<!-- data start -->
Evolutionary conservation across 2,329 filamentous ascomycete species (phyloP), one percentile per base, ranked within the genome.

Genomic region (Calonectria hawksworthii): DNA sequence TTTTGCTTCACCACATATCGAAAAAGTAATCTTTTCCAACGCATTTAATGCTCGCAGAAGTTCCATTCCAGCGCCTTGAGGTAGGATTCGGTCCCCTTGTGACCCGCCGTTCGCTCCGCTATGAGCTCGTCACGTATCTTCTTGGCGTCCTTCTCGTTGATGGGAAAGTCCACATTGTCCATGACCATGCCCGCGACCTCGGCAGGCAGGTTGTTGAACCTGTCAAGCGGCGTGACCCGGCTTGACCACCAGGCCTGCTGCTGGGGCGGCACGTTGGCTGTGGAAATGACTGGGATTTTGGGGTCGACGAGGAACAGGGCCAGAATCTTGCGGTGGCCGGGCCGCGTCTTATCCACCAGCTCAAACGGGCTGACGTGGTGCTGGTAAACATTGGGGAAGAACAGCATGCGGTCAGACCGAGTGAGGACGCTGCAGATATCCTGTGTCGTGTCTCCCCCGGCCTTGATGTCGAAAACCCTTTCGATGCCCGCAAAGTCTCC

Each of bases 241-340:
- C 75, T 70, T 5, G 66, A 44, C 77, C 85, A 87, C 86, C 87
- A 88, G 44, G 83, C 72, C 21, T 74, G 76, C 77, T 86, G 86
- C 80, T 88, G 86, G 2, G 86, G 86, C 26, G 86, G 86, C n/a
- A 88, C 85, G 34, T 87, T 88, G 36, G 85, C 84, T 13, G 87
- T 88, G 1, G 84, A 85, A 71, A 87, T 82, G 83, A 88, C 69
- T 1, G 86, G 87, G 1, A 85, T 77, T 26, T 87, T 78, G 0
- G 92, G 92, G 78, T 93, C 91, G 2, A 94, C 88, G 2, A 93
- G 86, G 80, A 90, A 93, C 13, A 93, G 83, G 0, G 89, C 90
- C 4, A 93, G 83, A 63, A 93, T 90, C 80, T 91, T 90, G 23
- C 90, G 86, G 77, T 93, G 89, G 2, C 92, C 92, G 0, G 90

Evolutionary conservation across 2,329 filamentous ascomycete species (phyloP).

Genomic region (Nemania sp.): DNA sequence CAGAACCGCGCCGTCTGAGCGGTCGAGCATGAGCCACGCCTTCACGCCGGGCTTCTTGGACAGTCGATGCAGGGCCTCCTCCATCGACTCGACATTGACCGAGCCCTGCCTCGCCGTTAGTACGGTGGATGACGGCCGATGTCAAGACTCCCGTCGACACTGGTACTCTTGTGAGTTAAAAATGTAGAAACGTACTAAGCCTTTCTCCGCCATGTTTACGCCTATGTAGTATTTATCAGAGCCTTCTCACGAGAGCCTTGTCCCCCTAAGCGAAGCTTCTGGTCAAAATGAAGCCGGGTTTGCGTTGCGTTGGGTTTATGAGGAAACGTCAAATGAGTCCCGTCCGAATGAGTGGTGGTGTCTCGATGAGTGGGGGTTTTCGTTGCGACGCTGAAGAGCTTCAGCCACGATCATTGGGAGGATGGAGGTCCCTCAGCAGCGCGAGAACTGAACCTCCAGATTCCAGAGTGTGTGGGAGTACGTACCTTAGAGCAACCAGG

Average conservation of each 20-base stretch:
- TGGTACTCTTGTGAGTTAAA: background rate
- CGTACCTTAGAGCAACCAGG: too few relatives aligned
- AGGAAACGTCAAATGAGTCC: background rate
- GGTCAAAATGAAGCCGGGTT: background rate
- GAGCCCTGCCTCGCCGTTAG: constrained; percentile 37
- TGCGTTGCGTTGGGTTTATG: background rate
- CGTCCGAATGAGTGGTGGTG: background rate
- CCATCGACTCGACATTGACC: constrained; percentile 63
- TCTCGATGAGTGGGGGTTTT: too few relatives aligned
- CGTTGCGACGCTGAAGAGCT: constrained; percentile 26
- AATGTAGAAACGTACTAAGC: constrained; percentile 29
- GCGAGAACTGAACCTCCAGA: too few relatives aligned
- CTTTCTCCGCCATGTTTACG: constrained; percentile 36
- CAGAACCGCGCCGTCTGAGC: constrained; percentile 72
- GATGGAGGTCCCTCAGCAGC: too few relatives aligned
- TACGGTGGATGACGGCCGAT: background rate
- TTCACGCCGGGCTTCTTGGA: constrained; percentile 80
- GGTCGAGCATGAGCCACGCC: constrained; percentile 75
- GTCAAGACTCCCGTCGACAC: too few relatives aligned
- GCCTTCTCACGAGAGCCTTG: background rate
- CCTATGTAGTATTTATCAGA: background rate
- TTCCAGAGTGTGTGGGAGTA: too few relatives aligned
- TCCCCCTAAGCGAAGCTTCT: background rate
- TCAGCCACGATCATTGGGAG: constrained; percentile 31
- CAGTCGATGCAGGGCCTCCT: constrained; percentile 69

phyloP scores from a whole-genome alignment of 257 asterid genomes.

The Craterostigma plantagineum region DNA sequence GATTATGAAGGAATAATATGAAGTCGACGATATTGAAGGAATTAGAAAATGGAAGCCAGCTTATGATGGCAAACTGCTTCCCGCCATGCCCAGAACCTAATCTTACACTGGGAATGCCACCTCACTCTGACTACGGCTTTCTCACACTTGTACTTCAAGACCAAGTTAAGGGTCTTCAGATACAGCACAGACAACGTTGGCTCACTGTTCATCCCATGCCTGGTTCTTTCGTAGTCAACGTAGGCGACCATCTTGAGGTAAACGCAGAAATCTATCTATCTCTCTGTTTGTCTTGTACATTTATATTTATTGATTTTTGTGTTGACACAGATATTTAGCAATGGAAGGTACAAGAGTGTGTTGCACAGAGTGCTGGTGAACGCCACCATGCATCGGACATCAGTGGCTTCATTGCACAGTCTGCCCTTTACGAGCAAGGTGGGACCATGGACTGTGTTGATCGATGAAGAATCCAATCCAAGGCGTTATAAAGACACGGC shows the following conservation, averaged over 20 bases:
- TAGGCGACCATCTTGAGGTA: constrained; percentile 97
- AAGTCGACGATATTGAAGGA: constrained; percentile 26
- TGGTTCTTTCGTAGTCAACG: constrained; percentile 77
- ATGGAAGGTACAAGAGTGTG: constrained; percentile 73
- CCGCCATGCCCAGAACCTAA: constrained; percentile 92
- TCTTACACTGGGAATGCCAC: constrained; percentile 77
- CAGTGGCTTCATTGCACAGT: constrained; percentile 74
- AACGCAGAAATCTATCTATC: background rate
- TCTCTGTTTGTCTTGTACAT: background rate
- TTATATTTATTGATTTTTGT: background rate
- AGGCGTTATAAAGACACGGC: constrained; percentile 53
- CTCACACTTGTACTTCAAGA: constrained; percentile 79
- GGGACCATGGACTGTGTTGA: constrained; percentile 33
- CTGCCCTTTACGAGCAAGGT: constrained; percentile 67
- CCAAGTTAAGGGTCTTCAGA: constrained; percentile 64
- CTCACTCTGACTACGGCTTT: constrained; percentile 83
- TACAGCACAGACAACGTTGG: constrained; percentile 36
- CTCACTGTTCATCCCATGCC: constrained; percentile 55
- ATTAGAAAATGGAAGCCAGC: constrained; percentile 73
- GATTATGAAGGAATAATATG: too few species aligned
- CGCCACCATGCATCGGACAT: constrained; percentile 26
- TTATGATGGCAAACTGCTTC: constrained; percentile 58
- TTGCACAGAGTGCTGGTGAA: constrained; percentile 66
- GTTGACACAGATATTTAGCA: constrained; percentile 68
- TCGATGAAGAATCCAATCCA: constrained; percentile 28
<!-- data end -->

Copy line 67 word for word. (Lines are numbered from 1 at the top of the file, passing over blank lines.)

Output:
- GTTGACACAGATATTTAGCA: constrained; percentile 68